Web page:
As far as precipitation (snow), although there is no strong signal for wet or dry, we should expect this winter to end up with more snow than the very dry winter of 2020-2021. A good expectation would be for near normal amounts. Again, the second half of the season looks to be more active than the first half. Normal amounts of snow for the entire snow season would be, generally, about 50 inches, a little less in the southwest part of the state and a little more in the southeast.
 
(Copyright 2021 by The Associated Press. All Rights Reserved.)
 
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KHRT NEWS – THURSDAY – 110421 – 0700
 
BISMARCK, N.D. (AP) – North Dakota Attorney General Wayne Stenehjem says state colleges should comply with legislation that forbids a school from funneling grant money to a person or organization that promotes or performs abortions. Stenehjem’s opinion came after an inquiry from North Dakota University System Chancellor Mark Hagerott, who asked if the legislation was constitutional. Stenehjem says it is not “clearly and patently unconstitutional.” The legislation was aimed primarily at preventing North Dakota State University from funneling federal grant money to Planned Parenthood for sex education.
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BISMARCK, N.D. (AP) – North Dakota health officials are expecting 18,000 initial doses of the pediatric coronavirus vaccine. That’s enough enough to cover 25% of the state’s roughly 71,000 children ages 5 to 11 who were identified in the 2019 census. The state Health Department said in a statement Wednesday that “vaccinating children will help protect them from getting COVID-19.” To date, there have been 8,841 cases of COVID-19 in North Dakota children ages 5-11, and 22 were hospitalized. The Health Department said it will be hosting an online town hall event on Friday to talk about the availability of the vaccine.
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BISMARCK, N.D. (PNS) – A recent dip in temperatures likely prompted many North Dakotans to start cranking up the heat. With natural-gas prices expected to be much higher this season, customers are advised to make a plan so that monthly bills won’t sink their budget. Montana-Dakota Utilities (MDU) said over the next five months, its customers could end up paying an additional $185 for their heating expenses.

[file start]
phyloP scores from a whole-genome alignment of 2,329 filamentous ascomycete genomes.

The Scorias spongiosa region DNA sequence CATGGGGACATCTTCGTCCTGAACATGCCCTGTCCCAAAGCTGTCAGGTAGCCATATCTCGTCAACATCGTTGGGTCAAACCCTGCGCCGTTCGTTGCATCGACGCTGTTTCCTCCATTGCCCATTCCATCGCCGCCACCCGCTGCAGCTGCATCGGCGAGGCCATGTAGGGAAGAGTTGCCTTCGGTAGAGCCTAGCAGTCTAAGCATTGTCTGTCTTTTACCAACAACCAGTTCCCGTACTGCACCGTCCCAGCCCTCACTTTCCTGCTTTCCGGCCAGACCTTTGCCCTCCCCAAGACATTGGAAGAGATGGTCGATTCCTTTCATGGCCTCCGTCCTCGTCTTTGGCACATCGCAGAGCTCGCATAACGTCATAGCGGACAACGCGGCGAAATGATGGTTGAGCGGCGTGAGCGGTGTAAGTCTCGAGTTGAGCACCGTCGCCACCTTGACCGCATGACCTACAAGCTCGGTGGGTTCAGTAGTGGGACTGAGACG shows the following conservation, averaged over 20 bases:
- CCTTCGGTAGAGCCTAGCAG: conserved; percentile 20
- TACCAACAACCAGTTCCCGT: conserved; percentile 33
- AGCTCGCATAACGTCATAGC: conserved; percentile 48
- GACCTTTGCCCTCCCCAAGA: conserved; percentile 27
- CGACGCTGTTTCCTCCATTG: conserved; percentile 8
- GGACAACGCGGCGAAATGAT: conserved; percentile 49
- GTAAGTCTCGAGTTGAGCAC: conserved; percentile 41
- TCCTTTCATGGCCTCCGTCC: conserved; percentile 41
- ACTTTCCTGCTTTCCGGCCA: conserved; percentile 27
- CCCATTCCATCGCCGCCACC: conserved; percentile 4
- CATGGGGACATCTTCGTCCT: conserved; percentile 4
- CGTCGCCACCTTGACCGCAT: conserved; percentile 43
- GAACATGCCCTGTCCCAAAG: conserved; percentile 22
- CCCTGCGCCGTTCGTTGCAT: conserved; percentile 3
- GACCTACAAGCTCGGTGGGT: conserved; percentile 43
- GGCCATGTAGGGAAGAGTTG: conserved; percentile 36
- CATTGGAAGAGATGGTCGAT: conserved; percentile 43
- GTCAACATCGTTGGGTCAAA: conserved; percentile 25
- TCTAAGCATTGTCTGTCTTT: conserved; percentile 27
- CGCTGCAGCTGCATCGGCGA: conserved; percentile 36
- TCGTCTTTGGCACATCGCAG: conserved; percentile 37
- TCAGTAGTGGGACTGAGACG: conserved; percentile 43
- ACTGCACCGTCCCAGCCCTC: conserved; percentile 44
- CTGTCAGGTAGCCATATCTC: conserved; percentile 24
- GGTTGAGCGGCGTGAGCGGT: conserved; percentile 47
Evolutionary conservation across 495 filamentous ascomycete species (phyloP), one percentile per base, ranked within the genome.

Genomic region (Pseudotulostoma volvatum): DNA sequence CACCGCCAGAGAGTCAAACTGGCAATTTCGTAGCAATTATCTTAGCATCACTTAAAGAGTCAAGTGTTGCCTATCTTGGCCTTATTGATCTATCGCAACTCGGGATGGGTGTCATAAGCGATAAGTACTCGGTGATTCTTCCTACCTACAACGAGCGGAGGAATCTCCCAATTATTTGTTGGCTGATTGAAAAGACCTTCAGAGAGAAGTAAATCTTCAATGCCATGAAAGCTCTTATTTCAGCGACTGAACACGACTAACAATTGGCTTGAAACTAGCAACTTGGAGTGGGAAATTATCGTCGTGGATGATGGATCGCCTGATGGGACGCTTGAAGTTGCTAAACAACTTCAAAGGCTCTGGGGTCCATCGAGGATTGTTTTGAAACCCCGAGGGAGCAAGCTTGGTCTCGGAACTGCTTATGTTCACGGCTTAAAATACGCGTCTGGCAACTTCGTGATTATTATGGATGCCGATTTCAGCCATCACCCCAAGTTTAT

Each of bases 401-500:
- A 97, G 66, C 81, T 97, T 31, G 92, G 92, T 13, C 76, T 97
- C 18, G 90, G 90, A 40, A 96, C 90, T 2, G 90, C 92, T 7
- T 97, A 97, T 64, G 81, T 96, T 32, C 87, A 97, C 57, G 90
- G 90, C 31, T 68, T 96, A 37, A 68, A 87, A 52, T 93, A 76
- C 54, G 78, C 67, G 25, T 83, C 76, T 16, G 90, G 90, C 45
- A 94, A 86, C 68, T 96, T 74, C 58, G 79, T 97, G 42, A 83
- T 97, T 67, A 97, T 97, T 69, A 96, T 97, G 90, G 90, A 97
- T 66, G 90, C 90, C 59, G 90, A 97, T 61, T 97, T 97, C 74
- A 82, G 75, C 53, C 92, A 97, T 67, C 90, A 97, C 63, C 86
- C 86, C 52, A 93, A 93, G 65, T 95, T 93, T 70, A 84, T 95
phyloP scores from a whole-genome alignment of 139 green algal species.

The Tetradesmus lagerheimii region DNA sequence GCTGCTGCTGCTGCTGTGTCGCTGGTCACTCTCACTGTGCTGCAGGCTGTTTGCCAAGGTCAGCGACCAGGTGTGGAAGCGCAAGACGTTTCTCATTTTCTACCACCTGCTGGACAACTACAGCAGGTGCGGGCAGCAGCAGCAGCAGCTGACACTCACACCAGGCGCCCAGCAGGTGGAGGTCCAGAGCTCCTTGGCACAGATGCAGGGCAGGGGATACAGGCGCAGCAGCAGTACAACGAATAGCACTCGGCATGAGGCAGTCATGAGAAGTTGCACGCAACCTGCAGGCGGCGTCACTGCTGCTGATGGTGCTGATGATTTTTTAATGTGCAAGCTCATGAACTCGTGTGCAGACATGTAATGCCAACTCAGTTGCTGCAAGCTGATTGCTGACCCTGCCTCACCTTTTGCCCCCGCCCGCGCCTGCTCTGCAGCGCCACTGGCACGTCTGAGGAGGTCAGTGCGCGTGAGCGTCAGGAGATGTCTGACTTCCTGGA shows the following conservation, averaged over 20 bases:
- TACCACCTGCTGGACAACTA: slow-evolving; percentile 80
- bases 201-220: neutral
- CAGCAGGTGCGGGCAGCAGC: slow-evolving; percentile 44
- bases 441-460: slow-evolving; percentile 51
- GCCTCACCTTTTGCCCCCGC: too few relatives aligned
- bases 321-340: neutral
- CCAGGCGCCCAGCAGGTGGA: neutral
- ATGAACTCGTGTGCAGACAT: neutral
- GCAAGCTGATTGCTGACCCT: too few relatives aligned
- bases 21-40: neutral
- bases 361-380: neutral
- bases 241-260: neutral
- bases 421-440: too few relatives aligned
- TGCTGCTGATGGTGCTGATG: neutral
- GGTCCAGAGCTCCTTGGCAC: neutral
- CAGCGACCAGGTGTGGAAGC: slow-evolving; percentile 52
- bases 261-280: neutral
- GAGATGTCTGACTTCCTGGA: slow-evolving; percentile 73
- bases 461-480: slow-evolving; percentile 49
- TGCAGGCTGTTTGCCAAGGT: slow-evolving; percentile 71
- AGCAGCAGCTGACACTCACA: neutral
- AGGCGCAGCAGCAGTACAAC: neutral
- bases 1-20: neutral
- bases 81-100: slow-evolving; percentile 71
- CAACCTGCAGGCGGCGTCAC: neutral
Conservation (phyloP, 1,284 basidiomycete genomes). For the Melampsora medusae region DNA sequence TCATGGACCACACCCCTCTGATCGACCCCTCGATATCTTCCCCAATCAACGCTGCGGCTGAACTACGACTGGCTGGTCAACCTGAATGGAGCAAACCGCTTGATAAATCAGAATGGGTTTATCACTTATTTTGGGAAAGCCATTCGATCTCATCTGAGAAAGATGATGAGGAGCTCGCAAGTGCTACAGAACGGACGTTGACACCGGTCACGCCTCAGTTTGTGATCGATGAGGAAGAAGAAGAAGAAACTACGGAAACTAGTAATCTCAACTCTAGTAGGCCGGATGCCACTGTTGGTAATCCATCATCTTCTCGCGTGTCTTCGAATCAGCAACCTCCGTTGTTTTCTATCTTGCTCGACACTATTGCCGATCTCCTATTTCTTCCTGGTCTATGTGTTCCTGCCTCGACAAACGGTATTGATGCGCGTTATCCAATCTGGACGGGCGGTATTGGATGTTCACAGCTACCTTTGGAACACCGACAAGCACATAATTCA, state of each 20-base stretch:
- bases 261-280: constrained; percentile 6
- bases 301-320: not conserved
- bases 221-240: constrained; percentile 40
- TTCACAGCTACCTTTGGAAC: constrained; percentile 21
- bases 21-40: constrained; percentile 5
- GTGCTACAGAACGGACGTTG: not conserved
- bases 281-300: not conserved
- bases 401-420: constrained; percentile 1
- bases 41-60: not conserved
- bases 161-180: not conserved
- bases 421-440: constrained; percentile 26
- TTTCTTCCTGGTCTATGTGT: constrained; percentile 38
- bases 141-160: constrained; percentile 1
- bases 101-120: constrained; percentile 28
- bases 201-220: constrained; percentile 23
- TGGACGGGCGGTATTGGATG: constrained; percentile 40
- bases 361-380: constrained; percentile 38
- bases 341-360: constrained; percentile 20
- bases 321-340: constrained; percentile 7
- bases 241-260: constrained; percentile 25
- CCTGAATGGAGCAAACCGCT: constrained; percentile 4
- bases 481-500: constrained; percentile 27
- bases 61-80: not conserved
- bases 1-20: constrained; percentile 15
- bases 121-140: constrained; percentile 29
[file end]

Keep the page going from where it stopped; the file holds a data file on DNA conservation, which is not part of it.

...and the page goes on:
Mark Hanson, spokesperson for MDU, urged residents to work with them to avoid dramatic swings in their monthly bill. He said they want to protect customers, not leave them in the cold. “During cold winter months, a customer’s not going to be disconnected,” Hanson explained. “We’re not gonna disconnect someone if it’s 20 below out.” But he added if a customer falls behind and doesn’t reach out, there is a disconnection risk after the winter season.
 
In the meantime, he suggested looking into programs such as Balanced Billing to keep monthly costs more stable. The utility also can put households in touch with those who carry out the Low Income Home Energy Assistance Program. Home weatherization programs also are suggested, as are tips such as letting more sunlight in during the day, while closing blinds and drapes at night.
Josh Askvig, North Dakota state director for AARP, said the price surge added to many other cost-of-living headaches North Dakotans are juggling right now. “Utility rates are an essential pocketbook issue for North Dakota residents, especially those 50-plus,” Askvig pointed out. “When you have a projected price increase that is about 50% higher than last year across the country, the winter heating season is going to be a challenge.”
 
To help soften the blow, MDU said it built up some of its winter storage while prices were lower this year, but utility officials warn there’s still a lot of price volatility for the commodity. Throughout November, MDU and AARP will host four Facebook live events to better explain the situation and options for customers.
 
 
(Copyright 2021 by The Associated Press. All Rights Reserved.)